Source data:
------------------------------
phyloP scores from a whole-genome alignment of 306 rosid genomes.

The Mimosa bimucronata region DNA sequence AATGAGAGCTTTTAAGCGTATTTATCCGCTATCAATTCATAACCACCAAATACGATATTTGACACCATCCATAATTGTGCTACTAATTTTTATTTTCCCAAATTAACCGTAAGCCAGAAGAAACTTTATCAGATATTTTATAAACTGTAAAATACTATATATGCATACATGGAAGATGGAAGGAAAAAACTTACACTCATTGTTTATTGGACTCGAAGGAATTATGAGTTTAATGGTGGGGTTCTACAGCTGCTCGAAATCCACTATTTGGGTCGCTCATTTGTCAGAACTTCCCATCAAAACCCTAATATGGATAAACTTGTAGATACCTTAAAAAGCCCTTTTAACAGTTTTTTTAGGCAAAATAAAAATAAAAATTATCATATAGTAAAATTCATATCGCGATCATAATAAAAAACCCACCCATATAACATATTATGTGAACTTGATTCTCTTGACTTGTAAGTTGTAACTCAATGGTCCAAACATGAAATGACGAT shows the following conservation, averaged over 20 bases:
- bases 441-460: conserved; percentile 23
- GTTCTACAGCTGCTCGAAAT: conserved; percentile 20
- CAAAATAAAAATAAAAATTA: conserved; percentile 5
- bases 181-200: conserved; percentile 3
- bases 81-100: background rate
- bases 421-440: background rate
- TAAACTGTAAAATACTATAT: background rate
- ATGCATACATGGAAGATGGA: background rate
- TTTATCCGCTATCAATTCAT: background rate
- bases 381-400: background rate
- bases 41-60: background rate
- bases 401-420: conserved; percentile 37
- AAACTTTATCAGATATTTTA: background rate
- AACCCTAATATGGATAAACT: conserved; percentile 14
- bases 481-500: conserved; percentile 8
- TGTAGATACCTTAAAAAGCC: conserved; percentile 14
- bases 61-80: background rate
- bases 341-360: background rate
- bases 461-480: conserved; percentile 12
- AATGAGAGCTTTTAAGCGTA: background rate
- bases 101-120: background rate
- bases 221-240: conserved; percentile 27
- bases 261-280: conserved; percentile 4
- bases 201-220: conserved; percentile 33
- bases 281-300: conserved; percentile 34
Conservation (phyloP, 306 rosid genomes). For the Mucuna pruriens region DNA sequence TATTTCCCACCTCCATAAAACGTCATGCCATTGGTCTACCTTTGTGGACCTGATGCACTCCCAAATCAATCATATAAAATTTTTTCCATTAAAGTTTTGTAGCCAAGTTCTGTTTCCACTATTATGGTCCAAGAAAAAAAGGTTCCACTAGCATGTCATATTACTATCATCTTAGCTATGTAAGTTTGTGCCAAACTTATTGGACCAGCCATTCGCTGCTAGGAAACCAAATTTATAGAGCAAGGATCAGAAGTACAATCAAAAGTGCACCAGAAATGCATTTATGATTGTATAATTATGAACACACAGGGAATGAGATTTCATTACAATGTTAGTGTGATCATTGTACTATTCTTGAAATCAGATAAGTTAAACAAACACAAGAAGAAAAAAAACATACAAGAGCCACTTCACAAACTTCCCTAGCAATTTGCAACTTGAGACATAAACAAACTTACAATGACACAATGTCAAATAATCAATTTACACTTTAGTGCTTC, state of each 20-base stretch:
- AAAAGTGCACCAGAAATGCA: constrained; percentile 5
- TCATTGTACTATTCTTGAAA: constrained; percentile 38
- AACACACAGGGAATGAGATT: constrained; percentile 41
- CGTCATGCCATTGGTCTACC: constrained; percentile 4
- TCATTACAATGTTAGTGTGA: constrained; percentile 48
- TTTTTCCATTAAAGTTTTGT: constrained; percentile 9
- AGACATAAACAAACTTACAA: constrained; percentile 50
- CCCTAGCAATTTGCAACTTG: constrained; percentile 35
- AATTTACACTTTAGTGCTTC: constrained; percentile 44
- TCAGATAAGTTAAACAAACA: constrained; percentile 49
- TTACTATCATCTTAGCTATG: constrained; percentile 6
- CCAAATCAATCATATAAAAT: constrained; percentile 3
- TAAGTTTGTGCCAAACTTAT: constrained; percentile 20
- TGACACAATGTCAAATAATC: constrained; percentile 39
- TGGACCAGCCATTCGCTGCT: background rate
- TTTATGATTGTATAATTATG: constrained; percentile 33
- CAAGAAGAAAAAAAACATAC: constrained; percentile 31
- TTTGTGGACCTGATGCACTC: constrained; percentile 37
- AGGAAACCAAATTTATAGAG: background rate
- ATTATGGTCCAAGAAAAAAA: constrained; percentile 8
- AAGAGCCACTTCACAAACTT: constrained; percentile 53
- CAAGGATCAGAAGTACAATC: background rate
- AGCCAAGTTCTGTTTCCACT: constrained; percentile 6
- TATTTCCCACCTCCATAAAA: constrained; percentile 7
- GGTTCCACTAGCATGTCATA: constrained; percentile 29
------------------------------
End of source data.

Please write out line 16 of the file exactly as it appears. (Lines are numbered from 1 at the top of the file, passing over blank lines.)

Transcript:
- AACCCTAATATGGATAAACT: conserved; percentile 14